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Old 04-24-2006, 08:04 PM   #1
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Cast Iron Skillet

do you own a cast iron skillet? I've never had one but it seems some people swear by them. I'm thinking of investing in one. What brand is yours? What are your likes & dislikes about it? I want all the dirty details! Thanks!

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Old 04-24-2006, 08:13 PM   #2
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Get one Cora. The investment is small. There are probably the least expensive cookware out there. Lodge is the most popular name in the US. You can get a 10" skillet for about $15-$20. Or if you look at yard sales you can often find old cast iron for a buck or two.

The drawbacks are:
They are very heavy. This is also one of the reasons they are so great, but if you have arthritis or trouble lifting heavy things then cast iron is not for you.

The require a little bit of care. They need to be seasoned and kept dry. These are easy things to do, but if you are the type of person who likes to leave pans lying around and not really take care of them then again cast iron is not for you.

Other than those two possible downsides, cast iron is a great material for cooking. It holds onto the heat and distributes it evenly. I would highly recommend adding a piece to your cooking arsenal!
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Old 04-24-2006, 08:32 PM   #3
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Quote:
Originally Posted by GB
Get one Cora. The investment is small. There are probably the least expensive cookware out there. Lodge is the most popular name in the US. You can get a 10" skillet for about $15-$20. Or if you look at yard sales you can often find old cast iron for a buck or two.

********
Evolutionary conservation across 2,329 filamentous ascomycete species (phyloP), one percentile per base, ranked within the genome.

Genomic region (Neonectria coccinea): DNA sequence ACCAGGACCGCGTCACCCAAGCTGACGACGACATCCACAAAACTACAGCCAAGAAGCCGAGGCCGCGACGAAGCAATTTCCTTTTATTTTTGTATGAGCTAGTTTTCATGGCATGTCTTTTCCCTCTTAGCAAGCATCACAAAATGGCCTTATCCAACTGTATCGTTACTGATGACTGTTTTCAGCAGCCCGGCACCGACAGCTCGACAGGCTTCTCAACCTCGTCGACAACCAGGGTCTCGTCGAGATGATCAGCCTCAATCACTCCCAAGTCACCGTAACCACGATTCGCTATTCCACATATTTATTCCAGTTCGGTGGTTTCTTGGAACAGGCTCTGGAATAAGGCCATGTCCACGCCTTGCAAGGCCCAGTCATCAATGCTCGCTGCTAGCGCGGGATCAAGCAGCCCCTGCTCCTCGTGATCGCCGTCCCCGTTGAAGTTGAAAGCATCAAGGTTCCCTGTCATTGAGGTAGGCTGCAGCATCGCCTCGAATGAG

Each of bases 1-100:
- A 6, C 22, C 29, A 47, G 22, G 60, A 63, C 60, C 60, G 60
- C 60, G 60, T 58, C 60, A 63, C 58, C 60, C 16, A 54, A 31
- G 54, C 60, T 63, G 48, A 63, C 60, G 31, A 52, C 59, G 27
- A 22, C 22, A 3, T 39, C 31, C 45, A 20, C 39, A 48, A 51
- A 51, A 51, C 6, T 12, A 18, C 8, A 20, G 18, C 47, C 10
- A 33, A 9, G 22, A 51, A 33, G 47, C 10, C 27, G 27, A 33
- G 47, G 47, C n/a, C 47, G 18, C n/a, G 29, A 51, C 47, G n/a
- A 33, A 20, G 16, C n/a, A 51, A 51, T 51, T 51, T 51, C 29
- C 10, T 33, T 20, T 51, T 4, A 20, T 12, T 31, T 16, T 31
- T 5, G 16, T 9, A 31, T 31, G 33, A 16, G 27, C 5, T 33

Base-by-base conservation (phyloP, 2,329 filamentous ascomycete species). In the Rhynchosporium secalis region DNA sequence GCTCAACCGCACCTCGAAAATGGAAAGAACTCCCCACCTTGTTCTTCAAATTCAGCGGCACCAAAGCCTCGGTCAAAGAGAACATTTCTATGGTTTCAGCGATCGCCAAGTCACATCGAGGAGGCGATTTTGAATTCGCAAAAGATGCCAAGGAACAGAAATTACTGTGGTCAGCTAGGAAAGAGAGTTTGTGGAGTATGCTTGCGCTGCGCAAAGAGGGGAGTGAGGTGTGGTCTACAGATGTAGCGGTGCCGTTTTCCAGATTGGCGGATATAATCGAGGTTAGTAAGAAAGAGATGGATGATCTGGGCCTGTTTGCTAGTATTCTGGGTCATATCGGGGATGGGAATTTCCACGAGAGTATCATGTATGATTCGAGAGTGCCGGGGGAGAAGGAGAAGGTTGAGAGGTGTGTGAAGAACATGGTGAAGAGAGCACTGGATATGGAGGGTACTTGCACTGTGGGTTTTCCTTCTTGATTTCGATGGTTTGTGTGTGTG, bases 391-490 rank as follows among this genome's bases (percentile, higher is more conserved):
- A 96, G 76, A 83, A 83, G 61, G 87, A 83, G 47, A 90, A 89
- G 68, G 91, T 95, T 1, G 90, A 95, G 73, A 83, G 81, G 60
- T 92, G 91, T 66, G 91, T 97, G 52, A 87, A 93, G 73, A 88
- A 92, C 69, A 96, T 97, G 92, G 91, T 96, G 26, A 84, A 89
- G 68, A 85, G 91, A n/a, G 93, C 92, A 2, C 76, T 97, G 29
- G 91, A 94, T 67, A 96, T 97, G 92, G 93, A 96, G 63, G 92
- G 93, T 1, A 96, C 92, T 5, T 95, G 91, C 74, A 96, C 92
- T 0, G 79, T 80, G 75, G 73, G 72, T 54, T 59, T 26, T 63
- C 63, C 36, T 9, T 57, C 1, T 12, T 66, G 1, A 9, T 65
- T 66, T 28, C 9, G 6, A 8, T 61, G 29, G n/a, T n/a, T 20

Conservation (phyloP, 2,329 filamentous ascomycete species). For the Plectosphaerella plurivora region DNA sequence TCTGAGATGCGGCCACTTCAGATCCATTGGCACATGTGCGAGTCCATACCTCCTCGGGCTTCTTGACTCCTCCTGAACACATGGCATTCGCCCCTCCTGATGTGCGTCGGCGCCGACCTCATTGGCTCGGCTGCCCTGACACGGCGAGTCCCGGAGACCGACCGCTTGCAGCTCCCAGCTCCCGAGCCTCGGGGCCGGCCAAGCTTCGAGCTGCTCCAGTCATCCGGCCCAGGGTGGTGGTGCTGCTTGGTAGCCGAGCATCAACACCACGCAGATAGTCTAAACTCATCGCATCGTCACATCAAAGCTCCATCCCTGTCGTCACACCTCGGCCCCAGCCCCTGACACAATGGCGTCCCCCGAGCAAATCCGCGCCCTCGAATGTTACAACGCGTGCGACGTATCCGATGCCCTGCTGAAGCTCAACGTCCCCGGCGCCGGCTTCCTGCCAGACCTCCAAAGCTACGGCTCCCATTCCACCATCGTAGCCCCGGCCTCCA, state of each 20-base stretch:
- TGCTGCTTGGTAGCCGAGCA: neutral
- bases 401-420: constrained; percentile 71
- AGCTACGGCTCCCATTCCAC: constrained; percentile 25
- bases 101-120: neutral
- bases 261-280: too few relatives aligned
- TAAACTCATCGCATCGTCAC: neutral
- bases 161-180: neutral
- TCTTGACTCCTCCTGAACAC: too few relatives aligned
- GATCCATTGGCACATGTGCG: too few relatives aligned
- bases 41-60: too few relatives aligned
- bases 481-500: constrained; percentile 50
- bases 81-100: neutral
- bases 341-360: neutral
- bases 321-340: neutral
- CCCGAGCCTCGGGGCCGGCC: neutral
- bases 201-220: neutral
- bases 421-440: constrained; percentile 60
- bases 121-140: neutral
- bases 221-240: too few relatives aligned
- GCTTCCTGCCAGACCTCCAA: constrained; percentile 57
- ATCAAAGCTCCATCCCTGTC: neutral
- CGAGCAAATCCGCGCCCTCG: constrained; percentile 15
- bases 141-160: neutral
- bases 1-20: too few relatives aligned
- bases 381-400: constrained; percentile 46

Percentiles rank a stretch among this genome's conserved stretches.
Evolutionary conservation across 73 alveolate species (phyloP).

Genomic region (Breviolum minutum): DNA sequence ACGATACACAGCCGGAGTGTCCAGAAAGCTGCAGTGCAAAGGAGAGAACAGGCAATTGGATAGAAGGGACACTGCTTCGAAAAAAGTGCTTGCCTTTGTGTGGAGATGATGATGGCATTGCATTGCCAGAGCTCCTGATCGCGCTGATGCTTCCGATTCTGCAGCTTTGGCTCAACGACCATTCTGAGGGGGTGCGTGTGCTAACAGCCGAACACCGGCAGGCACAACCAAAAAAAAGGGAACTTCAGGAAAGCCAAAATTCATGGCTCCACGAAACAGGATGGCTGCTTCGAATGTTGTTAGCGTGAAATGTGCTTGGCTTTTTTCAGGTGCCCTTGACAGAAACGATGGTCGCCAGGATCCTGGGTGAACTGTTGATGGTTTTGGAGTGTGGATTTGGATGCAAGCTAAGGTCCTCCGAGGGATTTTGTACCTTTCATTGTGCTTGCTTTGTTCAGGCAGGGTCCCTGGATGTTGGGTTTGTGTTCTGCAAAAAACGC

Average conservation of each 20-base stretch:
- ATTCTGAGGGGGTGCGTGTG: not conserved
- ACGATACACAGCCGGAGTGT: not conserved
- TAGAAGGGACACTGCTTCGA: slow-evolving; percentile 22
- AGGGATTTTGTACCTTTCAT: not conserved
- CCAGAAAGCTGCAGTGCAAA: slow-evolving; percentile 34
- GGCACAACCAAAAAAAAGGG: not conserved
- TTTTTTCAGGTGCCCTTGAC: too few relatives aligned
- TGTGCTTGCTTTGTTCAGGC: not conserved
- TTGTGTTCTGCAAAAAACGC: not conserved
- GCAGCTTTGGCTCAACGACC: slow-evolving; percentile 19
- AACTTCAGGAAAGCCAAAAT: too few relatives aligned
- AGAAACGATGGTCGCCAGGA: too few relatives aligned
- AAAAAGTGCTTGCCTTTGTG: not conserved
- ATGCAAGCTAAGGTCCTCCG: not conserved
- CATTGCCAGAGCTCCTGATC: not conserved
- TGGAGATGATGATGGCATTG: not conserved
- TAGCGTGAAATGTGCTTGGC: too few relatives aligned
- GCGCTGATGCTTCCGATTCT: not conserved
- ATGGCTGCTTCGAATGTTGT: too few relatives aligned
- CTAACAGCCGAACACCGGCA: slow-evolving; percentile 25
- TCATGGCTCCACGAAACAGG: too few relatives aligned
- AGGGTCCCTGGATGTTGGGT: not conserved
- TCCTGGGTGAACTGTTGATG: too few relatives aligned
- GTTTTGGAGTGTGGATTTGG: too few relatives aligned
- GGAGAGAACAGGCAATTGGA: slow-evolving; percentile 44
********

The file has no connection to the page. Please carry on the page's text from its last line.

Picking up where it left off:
The drawbacks are:
They are very heavy. This is also one of the reasons they are so great, but if you have arthritis or trouble lifting heavy things then cast iron is not for you.

The require a little bit of care. They need to be seasoned and kept dry. These are easy things to do, but if you are the type of person who likes to leave pans lying around and not really take care of them then again cast iron is not for you.

Other than those two possible downsides, cast iron is a great material for cooking. It holds onto the heat and distributes it evenly. I would highly recommend adding a piece to your cooking arsenal!
I agree with GB! My mom always said the best cast iron skillets were the old ones "Griswold or Griswald". She grew up using them and I've inhereted hers and dads and love using them. They make the best fried chicken.

Be sure if you get one not to leave it soaking in water because it will develop rust. I'm pretty sure there is another discussion on this subject on the forum somewhere and it tells how to season the pans and what to do if you happen to get rust on them.

By the way you can pick up the Griswold at fleamarkets, antique stores and sometimes at estate sales.
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Old 04-25-2006, 09:44 AM   #4
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A good cast iron skillet is one of the best cooking vessels in the world.

Get one. Like GB says, they are cheap. And last forever.

These days, I'd recommend a Lodge brand.
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Old 04-25-2006, 09:59 AM   #5
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Definitely get one, or two, or three - lol!! There's little to nothing one can't cook in cast iron.

And I agree that Lodge is the best. Here's a link to their website which shows everything in their current line: http://www.lodgemfg.com/ Their online prices seem high, as well as the shipping (because of the weight), but I picked up both my Lodge pans at Wal-Mart for between $20-$25 each.